How does God tell us to celebrate the incarnation?
There is no command to celebrate the incarnation. We are commanded to remember the death of our Savior (1 Corinthians 11:23-26). Of course, the Son of God could not have died if He had not come in the flesh, but the biblical focus is not on the conception (which many churches today celebrate on March 25 as the Feast of the Annunciation) or birth of Christ (which most celebrate Dec. 25).
See why these dates are surely incorrect and why God does not sanction these days in our article “The Birth of Jesus.”
The New Testament Church continued to celebrate the same festivals of God given throughout the Bible. See more in our free booklet From Holidays to Holy Days: God’s Plan for You.
What do we need to know about the incarnation of Christ?
The Bible teaches us many things about the life of Jesus Christ, and how it should impact our lives. Here are a few:
- Jesus’ life reflected God the Father perfectly (John 14:7-10).
- He said the Father is greater (John 14:28)—He willingly and happily subordinated Himself to the Father. He glorifies the Father.
- And the Father gives honor to the Son and wants all to honor the Son (John 5:21-23).
- As Thomas did, we should all acknowledge Jesus as “my Lord and my God!” (John 20:28).
- Hebrews 1:1-4 shows who the Son was, why He came and what He has returned to.
- While here on earth, He emptied Himself of outward glory (Philippians 2:5-11; John 17:5). Yet He has all the fullness of the Godhead (Colossians 2:9).
- The Son of God wants us to walk as He walked, to imitate Him so we can become like Him (1 John 2:6; 3:1-3). Jesus Christ is not ashamed to call us brethren; through Him, God wants to bring “many sons to glory” (Hebrews 2:10-11).
- He was willing to be dependent, to be tempted and to suffer, yet remained obedient and sinless.
- He can sympathize with our weaknesses since He “was in all points tempted as we are, yet without sin. Let us therefore come boldly to the throne of grace, that we may obtain mercy and find grace to help in time of need” (Hebrews 4:15-16).
The incarnation and Christ’s suffering and death
By becoming human, Jesus was able to fulfill God’s plan to reconcile us sinful humans to Himself.By becoming human, Jesus was able to fulfill God’s plan to reconcile us sinful humans to Himself. Jesus did this by suffering for us and paying our death penalty for us.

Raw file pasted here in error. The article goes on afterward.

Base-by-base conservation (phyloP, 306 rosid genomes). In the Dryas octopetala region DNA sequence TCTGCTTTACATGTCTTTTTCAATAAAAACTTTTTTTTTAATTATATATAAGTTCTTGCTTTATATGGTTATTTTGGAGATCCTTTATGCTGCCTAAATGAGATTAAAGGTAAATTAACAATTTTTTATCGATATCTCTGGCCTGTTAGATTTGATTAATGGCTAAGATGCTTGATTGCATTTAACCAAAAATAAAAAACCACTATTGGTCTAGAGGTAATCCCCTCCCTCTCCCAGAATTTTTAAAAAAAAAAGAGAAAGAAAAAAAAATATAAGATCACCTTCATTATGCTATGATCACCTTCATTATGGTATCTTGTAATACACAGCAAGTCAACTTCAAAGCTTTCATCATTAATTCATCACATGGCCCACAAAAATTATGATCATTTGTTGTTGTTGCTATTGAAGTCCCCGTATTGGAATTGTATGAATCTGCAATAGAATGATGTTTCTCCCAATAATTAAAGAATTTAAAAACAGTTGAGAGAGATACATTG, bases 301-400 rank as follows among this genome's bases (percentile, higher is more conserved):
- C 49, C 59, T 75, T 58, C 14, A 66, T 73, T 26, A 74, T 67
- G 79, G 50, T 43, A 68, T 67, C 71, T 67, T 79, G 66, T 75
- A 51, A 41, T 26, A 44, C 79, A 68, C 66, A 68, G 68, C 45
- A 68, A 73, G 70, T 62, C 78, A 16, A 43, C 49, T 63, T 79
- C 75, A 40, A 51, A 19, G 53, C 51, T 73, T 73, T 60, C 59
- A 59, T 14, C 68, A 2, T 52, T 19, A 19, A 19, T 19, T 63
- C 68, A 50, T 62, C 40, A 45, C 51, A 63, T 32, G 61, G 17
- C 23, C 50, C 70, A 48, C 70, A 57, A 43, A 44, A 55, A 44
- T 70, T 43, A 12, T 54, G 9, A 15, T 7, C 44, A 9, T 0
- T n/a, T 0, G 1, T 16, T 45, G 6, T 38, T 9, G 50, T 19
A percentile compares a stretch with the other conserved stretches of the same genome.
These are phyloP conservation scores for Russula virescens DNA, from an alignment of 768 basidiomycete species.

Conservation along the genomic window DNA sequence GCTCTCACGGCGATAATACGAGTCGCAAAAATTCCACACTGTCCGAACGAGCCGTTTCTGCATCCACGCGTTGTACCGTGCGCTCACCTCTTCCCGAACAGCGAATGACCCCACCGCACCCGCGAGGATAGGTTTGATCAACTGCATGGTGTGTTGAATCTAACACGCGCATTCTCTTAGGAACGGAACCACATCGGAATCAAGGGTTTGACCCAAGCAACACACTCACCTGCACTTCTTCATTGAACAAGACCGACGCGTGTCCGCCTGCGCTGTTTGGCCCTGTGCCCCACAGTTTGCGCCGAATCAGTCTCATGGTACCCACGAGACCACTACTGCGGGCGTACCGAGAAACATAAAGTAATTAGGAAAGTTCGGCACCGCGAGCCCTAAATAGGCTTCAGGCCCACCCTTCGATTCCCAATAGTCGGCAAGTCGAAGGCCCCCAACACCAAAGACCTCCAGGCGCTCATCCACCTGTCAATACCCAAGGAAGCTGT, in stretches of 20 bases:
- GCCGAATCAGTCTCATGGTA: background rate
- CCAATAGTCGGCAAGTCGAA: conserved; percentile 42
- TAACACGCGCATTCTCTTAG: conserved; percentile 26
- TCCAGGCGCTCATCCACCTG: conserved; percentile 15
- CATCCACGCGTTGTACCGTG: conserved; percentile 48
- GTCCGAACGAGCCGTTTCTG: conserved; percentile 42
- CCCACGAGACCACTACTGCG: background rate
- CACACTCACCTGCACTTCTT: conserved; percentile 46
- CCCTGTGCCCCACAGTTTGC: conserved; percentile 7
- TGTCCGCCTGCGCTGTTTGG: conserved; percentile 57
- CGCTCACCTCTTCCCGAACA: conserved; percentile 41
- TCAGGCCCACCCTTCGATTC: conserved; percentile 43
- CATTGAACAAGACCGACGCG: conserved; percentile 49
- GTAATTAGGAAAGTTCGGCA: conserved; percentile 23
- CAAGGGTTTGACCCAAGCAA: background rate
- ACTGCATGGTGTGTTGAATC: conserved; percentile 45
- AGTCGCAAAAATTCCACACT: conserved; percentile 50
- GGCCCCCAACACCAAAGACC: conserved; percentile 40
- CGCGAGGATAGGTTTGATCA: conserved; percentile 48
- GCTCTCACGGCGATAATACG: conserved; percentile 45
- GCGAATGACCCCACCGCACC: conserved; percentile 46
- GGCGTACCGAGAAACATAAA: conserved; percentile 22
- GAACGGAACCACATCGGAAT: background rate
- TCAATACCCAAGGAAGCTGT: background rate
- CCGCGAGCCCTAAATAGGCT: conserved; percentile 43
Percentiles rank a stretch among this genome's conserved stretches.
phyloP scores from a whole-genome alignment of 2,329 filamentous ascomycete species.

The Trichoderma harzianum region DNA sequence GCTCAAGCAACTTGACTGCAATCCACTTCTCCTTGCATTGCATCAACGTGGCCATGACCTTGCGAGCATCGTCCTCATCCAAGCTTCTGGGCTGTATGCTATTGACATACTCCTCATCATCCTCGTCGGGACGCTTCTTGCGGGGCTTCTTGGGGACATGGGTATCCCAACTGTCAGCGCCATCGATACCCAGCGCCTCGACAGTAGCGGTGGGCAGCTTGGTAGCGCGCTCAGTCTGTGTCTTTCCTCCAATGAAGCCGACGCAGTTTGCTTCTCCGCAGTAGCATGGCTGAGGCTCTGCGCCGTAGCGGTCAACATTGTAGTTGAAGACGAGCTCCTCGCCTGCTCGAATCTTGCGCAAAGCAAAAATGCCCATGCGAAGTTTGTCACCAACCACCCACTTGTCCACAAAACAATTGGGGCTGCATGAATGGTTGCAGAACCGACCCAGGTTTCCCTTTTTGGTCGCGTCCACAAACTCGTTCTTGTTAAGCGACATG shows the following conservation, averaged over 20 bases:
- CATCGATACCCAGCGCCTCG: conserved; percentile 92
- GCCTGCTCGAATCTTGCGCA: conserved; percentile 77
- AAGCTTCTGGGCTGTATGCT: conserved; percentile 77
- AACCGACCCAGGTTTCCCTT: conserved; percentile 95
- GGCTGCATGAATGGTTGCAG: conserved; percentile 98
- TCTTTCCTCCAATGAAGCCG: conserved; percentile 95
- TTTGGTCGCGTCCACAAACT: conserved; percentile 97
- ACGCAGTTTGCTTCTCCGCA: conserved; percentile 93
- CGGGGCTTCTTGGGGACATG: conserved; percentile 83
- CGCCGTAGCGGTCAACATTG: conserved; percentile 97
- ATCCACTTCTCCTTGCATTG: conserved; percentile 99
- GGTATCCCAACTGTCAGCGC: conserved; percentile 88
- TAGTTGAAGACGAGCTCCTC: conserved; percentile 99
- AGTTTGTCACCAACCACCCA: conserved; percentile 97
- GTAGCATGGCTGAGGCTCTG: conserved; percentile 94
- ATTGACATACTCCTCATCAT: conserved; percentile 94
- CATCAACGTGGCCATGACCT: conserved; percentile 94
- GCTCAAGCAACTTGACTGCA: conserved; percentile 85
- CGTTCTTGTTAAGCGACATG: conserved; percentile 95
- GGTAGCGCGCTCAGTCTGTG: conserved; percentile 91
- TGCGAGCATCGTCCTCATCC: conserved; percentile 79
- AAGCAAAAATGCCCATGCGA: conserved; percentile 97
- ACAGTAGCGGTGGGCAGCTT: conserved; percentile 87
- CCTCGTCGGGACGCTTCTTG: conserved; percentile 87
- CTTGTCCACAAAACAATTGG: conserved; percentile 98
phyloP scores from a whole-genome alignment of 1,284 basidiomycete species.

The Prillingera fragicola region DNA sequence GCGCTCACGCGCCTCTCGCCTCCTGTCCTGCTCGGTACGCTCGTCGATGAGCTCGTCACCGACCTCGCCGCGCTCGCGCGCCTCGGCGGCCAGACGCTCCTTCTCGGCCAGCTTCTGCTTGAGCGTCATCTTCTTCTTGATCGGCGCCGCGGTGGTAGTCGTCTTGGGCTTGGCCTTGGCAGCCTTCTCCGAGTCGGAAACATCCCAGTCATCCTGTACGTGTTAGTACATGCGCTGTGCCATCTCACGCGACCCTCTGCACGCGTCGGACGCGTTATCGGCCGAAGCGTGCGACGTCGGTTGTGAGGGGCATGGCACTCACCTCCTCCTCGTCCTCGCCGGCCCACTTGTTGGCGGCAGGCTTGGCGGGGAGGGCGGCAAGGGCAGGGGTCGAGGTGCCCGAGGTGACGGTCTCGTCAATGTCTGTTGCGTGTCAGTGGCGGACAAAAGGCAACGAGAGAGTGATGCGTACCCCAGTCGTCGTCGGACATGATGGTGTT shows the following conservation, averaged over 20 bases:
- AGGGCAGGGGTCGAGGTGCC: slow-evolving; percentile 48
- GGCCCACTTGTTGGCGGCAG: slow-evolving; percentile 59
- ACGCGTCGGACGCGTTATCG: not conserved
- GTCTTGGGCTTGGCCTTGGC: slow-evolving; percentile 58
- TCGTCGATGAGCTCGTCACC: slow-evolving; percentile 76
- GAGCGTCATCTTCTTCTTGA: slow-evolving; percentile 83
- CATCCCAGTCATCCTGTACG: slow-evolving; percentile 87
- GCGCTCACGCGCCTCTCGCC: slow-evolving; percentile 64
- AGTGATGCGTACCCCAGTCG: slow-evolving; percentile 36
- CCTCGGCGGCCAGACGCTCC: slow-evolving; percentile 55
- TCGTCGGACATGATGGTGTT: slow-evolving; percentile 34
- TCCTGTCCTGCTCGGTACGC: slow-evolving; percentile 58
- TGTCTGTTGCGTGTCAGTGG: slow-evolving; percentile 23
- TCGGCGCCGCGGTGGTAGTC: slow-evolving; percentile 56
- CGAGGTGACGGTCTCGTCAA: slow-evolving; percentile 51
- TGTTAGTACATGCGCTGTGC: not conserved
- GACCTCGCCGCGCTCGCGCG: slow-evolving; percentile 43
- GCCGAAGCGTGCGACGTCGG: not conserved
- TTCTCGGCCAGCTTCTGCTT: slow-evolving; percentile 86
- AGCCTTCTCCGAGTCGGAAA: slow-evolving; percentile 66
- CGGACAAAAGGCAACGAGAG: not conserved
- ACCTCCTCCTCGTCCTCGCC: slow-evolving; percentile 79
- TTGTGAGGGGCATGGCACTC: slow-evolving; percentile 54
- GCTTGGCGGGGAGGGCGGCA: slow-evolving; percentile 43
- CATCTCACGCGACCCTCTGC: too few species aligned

The book of Hebrews describes what Jesus Christ went through to be our High Priest.
He, “in the days of His flesh, when He had offered up prayers and supplications, with vehement cries and tears to Him who was able to save Him from death, … was heard because of His godly fear, though He was a Son, yet He learned obedience by the things which He suffered. And having been perfected, He became the author of eternal salvation to all who obey Him” (Hebrews 5:7-9).
The incarnation vs. gnosticism
The apostle John, writing at the end of the first century, saw heresy creeping into the Church. He strove to expose a false doctrine that denied that Christ was fully human.
“By this you know the Spirit of God: Every spirit that confesses that Jesus Christ has come in the flesh is of God, and every spirit that does not confess that Jesus Christ has come in the flesh is not of God. And this is the spirit of the Antichrist, which you have heard was coming, and is now already in the world” (1 John 4:2-3).
Despite John’s attempts to nip it in the bud, this false doctrine developed into a full-blown heresy known as gnosticism. You can get more background on this in our article about 1 John.
The incarnation vs. antichrist
John even equated denying that Jesus came in the flesh with being against Christ—antichrist.
“For many deceivers have gone out into the world who do not confess Jesus Christ as coming in the flesh. This is a deceiver and an antichrist” (2 John 1:7).
John was referring to anyone working against Christ, but of course people today use the term antichrist in a more limited way. Antichrist is now used to describe one specific man working evil in the end times, the one the Bible refers to as the false prophet and the man of sin. You can read more about this in our article “Will You Recognize the Antichrist?”
The incarnation and you
The incarnation of Jesus Christ—His willingness to live this physical life, to deeply understand and empathize with our sufferings and to give His very life for each of us—is awesome and encouraging. It should motivate us to respond.
What does He expect in response? Not a day of commercialized paganism, but a lifetime of change and conversion.
A zealous few will take the time to study more about the specific steps God instructs us to take by downloading our free booklet Change Your Life!
Will you be among them?